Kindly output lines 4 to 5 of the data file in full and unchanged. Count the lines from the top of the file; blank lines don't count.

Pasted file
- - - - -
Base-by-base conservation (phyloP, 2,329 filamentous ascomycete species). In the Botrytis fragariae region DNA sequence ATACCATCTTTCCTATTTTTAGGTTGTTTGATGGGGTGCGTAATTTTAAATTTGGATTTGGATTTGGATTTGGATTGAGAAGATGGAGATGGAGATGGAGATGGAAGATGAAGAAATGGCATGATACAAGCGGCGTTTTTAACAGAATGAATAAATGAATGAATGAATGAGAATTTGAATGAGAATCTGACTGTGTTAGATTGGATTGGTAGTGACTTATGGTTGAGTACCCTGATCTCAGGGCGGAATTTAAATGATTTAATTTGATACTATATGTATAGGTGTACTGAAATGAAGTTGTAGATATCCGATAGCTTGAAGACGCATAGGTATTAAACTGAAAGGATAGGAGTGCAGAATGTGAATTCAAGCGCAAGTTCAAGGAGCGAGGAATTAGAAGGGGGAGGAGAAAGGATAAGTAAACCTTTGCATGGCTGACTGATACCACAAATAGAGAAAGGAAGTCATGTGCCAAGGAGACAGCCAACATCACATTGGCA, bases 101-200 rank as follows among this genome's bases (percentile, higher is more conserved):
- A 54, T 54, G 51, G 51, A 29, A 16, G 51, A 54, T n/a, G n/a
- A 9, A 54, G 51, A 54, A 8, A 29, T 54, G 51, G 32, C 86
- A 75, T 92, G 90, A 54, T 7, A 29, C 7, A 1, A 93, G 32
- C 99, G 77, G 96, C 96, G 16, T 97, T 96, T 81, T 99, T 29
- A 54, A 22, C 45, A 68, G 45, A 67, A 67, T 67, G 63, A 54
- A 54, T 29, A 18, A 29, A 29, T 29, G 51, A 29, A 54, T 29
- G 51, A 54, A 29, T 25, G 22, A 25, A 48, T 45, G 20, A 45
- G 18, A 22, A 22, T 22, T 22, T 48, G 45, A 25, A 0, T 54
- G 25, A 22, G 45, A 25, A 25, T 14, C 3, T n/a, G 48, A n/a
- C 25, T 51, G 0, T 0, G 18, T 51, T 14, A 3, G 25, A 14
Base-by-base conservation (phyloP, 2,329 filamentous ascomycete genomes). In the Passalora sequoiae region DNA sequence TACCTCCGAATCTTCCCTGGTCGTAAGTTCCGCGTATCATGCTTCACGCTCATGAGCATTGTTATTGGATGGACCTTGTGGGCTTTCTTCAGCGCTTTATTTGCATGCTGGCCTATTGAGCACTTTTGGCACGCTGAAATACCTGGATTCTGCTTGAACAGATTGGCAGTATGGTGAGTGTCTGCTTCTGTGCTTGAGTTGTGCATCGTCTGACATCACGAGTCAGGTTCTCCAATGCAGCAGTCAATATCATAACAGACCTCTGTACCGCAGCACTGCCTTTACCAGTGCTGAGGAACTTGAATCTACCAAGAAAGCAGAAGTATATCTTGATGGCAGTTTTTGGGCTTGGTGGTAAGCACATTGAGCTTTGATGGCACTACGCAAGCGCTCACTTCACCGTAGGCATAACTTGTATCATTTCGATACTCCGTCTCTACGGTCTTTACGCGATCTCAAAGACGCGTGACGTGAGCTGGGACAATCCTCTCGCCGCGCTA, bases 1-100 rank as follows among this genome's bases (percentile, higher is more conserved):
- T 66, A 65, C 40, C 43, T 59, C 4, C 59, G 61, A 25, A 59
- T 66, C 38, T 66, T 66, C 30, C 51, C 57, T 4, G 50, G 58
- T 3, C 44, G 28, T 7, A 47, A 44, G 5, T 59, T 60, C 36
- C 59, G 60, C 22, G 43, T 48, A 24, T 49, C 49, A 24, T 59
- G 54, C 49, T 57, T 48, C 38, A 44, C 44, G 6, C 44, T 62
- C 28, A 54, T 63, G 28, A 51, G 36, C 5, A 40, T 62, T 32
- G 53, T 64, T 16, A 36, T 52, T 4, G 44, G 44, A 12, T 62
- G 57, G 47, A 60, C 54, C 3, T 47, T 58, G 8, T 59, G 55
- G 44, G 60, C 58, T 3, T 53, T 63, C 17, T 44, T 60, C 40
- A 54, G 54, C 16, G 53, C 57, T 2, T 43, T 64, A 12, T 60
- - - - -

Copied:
- A 75, T 92, G 90, A 54, T 7, A 29, C 7, A 1, A 93, G 32
- C 99, G 77, G 96, C 96, G 16, T 97, T 96, T 81, T 99, T 29